Unlimited PTO: Past or Future?

by Chelsea Jensen, MBA, SHRM-SCP, PHR, Human Resource Services

Bulletin,  California,  HR Expertise and Support

A growing number of employers are switching to Unlimited PTO Programs (UPTOP). However, we may start to see these numbers level off with new state and local laws governing sick leave.

Employers Council’s 2018 survey data shows that there has been an increase in the number of employers that offer an unlimited PTO program. Out of 623 respondents from our 2016 survey, 22 employers indicated having an unlimited PTO program. In 2018, 29 out of 678 employers indicated implementing an unlimited PTO program, reflecting a 25 percent increase in the actual number of organizations offering unlimited PTO. There are a few reasons for the increase in this type of time off program including increased access to information about work flows and demands, the need to explore new and more flexible ways of working, and giving employees increased autonomy.

David Burkus, author of Under New Management: How Leading Organizations Are Upending Business as Usual, advocates that unlimited paid time off actually creates a relationship of reciprocal trust between employer and employee. According to him, ‘The majority of people respond to signals of trust with more trustworthy behavior. We know from motivation research that when people feel trusted, it dramatically affects their feeling of autonomy. Autonomy tends to increase motivation and morale and usually, that correlates to increases in productivity and often to profitability.”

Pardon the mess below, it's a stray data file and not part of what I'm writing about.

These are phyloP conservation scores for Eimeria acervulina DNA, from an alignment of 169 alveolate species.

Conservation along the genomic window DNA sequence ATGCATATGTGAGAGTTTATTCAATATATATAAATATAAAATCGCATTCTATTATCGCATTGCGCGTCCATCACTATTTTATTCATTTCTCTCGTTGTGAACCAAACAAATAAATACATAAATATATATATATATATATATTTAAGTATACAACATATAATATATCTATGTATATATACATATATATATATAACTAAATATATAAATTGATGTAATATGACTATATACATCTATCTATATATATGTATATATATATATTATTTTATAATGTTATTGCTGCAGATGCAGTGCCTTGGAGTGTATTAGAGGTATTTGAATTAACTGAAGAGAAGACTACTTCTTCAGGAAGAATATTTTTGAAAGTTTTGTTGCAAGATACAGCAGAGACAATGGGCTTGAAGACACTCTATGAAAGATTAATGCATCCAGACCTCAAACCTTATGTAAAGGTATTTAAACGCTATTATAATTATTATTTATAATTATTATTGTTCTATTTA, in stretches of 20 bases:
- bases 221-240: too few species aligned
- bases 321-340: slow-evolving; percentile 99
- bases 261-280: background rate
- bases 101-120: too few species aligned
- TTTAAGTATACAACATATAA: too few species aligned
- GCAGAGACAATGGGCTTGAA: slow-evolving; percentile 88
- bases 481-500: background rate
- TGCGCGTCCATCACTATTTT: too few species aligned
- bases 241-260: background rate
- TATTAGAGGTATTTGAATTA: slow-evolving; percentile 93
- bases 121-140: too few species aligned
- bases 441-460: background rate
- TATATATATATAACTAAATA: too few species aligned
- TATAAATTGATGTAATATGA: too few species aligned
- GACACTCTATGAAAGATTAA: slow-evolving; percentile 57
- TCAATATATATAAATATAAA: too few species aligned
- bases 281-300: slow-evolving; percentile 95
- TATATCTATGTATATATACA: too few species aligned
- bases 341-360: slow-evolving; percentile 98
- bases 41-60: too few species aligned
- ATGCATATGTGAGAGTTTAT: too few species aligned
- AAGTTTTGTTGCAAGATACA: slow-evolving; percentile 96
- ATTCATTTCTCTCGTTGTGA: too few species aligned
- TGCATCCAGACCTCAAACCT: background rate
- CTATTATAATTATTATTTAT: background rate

In addition, studies show that employees do not need strict rules to be productive. If an employer takes the time to hire employees for their skills and talents, then they can trust that the employee will “do what they do best.” You can handle any individuals who decide not to meet expectations on a case-by-case basis using your performance management mechanisms.

According to a survey by the Alexander Hamilton Institute, 54 percent of employers that implemented an unlimited PTO program said unscheduled absences dropped by up to 10 percent when they started the new policy. Four percent found that those absences dropped by more than 20 percent.

Here are a few additional benefits or ‘pros’ of an unlimited PTO program:

  • Employees enjoy autonomy and self-determination;
  • Employees view their employer as forward-thinking, which helps attract the younger (Millennial and Gen Z) generations; and
  • UPTOPs eliminate the administrative burden of tracking time off and the financial burden of paying out earned and unused PTO upon termination

Although the ‘pros’ of a UPTOP sound attractive, current research indicates that employees with unlimited PTO take less time off every year than workers who have caps, or limits, on vacation days. This is partially because many organizations have policies requiring those with limited vacation days to use those days or lose them at the end of a calendar year, which encourages employees to take their time off.